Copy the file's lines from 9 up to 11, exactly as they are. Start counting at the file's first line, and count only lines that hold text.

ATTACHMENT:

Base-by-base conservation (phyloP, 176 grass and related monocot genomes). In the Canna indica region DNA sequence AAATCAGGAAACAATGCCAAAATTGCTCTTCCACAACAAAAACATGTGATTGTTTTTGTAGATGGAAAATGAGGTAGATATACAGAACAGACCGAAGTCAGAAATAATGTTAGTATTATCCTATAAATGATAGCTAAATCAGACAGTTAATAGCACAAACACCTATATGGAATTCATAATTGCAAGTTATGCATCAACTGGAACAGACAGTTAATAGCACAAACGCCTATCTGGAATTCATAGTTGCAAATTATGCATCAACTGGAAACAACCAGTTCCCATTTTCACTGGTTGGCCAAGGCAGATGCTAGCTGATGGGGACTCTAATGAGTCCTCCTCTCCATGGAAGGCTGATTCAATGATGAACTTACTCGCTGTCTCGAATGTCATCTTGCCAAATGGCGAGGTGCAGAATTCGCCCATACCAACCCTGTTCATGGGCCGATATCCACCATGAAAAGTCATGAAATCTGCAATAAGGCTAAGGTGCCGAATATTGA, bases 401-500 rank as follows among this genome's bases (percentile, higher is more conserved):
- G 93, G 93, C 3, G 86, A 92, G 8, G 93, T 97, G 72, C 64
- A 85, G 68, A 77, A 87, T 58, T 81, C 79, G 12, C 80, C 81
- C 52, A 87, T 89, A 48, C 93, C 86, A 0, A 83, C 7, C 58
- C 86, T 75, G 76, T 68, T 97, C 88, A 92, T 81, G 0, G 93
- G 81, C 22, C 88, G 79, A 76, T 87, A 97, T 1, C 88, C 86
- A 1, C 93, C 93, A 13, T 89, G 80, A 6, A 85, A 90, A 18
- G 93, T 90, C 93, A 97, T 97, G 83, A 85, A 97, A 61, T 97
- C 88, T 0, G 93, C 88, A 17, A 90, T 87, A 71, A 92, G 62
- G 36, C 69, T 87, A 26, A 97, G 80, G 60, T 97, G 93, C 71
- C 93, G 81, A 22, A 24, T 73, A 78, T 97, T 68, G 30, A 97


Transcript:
- C 88, T 0, G 93, C 88, A 17, A 90, T 87, A 71, A 92, G 62
- G 36, C 69, T 87, A 26, A 97, G 80, G 60, T 97, G 93, C 71
- C 93, G 81, A 22, A 24, T 73, A 78, T 97, T 68, G 30, A 97